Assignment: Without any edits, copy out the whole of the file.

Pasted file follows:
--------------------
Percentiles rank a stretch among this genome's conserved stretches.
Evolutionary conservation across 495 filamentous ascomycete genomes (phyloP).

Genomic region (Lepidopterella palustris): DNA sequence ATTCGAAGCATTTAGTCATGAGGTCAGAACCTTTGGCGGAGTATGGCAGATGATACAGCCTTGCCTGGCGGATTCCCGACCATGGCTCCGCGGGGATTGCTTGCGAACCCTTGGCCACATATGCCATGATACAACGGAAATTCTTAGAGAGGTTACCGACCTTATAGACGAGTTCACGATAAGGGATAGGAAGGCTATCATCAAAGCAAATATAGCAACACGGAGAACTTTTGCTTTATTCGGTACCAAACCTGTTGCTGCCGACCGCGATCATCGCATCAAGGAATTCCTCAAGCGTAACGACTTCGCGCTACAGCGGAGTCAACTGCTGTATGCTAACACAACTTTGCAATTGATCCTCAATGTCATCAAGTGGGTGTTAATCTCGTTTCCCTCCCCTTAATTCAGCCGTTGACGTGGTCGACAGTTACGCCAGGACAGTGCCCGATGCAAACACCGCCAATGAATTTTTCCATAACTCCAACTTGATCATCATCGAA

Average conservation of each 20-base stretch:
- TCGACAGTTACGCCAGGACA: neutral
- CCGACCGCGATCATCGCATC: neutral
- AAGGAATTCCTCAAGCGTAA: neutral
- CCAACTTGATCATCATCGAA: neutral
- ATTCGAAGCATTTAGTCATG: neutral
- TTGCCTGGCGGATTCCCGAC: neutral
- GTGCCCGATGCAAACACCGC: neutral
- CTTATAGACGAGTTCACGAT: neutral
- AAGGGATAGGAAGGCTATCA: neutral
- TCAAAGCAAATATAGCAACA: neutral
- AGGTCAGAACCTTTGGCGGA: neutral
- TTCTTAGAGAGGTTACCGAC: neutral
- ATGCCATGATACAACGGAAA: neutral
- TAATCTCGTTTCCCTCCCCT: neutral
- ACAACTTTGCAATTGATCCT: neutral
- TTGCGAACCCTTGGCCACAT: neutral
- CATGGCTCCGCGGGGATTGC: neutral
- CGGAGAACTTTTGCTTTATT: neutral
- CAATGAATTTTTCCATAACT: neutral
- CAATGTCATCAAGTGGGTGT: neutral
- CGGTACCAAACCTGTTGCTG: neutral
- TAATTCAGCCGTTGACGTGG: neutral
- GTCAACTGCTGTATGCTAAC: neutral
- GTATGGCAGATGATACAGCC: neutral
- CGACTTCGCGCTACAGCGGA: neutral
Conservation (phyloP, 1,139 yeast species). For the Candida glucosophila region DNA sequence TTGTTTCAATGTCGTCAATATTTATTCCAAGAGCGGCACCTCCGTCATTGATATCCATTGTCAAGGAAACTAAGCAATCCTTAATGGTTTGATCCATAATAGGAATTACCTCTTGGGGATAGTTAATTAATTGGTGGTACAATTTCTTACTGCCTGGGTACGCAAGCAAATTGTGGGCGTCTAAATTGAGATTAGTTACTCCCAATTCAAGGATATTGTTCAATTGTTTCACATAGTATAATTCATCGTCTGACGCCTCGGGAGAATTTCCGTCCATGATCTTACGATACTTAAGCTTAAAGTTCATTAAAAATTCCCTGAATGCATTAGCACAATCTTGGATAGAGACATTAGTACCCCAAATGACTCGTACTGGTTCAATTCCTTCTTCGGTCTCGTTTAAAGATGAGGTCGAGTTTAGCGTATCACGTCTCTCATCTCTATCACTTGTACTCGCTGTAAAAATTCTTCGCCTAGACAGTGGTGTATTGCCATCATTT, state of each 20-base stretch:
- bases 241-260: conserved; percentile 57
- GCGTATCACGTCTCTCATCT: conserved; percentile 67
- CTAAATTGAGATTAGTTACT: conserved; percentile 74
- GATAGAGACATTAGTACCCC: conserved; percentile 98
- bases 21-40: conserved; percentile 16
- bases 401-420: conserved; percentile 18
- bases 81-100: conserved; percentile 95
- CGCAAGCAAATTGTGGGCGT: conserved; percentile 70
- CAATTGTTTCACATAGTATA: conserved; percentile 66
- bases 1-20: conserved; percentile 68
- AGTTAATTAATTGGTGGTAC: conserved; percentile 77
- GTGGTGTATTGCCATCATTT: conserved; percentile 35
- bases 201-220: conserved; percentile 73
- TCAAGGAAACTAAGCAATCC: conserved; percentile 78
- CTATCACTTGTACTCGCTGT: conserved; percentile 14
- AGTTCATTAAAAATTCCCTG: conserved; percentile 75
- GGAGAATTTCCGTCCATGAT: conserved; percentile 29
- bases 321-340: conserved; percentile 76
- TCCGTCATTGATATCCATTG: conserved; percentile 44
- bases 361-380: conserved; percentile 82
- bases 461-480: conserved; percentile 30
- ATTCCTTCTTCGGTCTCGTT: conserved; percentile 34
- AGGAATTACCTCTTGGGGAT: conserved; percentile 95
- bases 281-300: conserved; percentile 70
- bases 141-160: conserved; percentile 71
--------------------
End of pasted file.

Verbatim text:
Percentiles rank a stretch among this genome's conserved stretches.
Evolutionary conservation across 495 filamentous ascomycete genomes (phyloP).

Genomic region (Lepidopterella palustris): DNA sequence ATTCGAAGCATTTAGTCATGAGGTCAGAACCTTTGGCGGAGTATGGCAGATGATACAGCCTTGCCTGGCGGATTCCCGACCATGGCTCCGCGGGGATTGCTTGCGAACCCTTGGCCACATATGCCATGATACAACGGAAATTCTTAGAGAGGTTACCGACCTTATAGACGAGTTCACGATAAGGGATAGGAAGGCTATCATCAAAGCAAATATAGCAACACGGAGAACTTTTGCTTTATTCGGTACCAAACCTGTTGCTGCCGACCGCGATCATCGCATCAAGGAATTCCTCAAGCGTAACGACTTCGCGCTACAGCGGAGTCAACTGCTGTATGCTAACACAACTTTGCAATTGATCCTCAATGTCATCAAGTGGGTGTTAATCTCGTTTCCCTCCCCTTAATTCAGCCGTTGACGTGGTCGACAGTTACGCCAGGACAGTGCCCGATGCAAACACCGCCAATGAATTTTTCCATAACTCCAACTTGATCATCATCGAA

Average conservation of each 20-base stretch:
- TCGACAGTTACGCCAGGACA: neutral
- CCGACCGCGATCATCGCATC: neutral
- AAGGAATTCCTCAAGCGTAA: neutral
- CCAACTTGATCATCATCGAA: neutral
- ATTCGAAGCATTTAGTCATG: neutral
- TTGCCTGGCGGATTCCCGAC: neutral
- GTGCCCGATGCAAACACCGC: neutral
- CTTATAGACGAGTTCACGAT: neutral
- AAGGGATAGGAAGGCTATCA: neutral
- TCAAAGCAAATATAGCAACA: neutral
- AGGTCAGAACCTTTGGCGGA: neutral
- TTCTTAGAGAGGTTACCGAC: neutral
- ATGCCATGATACAACGGAAA: neutral
- TAATCTCGTTTCCCTCCCCT: neutral
- ACAACTTTGCAATTGATCCT: neutral
- TTGCGAACCCTTGGCCACAT: neutral
- CATGGCTCCGCGGGGATTGC: neutral
- CGGAGAACTTTTGCTTTATT: neutral
- CAATGAATTTTTCCATAACT: neutral
- CAATGTCATCAAGTGGGTGT: neutral
- CGGTACCAAACCTGTTGCTG: neutral
- TAATTCAGCCGTTGACGTGG: neutral
- GTCAACTGCTGTATGCTAAC: neutral
- GTATGGCAGATGATACAGCC: neutral
- CGACTTCGCGCTACAGCGGA: neutral
Conservation (phyloP, 1,139 yeast species). For the Candida glucosophila region DNA sequence TTGTTTCAATGTCGTCAATATTTATTCCAAGAGCGGCACCTCCGTCATTGATATCCATTGTCAAGGAAACTAAGCAATCCTTAATGGTTTGATCCATAATAGGAATTACCTCTTGGGGATAGTTAATTAATTGGTGGTACAATTTCTTACTGCCTGGGTACGCAAGCAAATTGTGGGCGTCTAAATTGAGATTAGTTACTCCCAATTCAAGGATATTGTTCAATTGTTTCACATAGTATAATTCATCGTCTGACGCCTCGGGAGAATTTCCGTCCATGATCTTACGATACTTAAGCTTAAAGTTCATTAAAAATTCCCTGAATGCATTAGCACAATCTTGGATAGAGACATTAGTACCCCAAATGACTCGTACTGGTTCAATTCCTTCTTCGGTCTCGTTTAAAGATGAGGTCGAGTTTAGCGTATCACGTCTCTCATCTCTATCACTTGTACTCGCTGTAAAAATTCTTCGCCTAGACAGTGGTGTATTGCCATCATTT, state of each 20-base stretch:
- bases 241-260: conserved; percentile 57
- GCGTATCACGTCTCTCATCT: conserved; percentile 67
- CTAAATTGAGATTAGTTACT: conserved; percentile 74
- GATAGAGACATTAGTACCCC: conserved; percentile 98
- bases 21-40: conserved; percentile 16
- bases 401-420: conserved; percentile 18
- bases 81-100: conserved; percentile 95
- CGCAAGCAAATTGTGGGCGT: conserved; percentile 70
- CAATTGTTTCACATAGTATA: conserved; percentile 66
- bases 1-20: conserved; percentile 68
- AGTTAATTAATTGGTGGTAC: conserved; percentile 77
- GTGGTGTATTGCCATCATTT: conserved; percentile 35
- bases 201-220: conserved; percentile 73
- TCAAGGAAACTAAGCAATCC: conserved; percentile 78
- CTATCACTTGTACTCGCTGT: conserved; percentile 14
- AGTTCATTAAAAATTCCCTG: conserved; percentile 75
- GGAGAATTTCCGTCCATGAT: conserved; percentile 29
- bases 321-340: conserved; percentile 76
- TCCGTCATTGATATCCATTG: conserved; percentile 44
- bases 361-380: conserved; percentile 82
- bases 461-480: conserved; percentile 30
- ATTCCTTCTTCGGTCTCGTT: conserved; percentile 34
- AGGAATTACCTCTTGGGGAT: conserved; percentile 95
- bases 281-300: conserved; percentile 70
- bases 141-160: conserved; percentile 71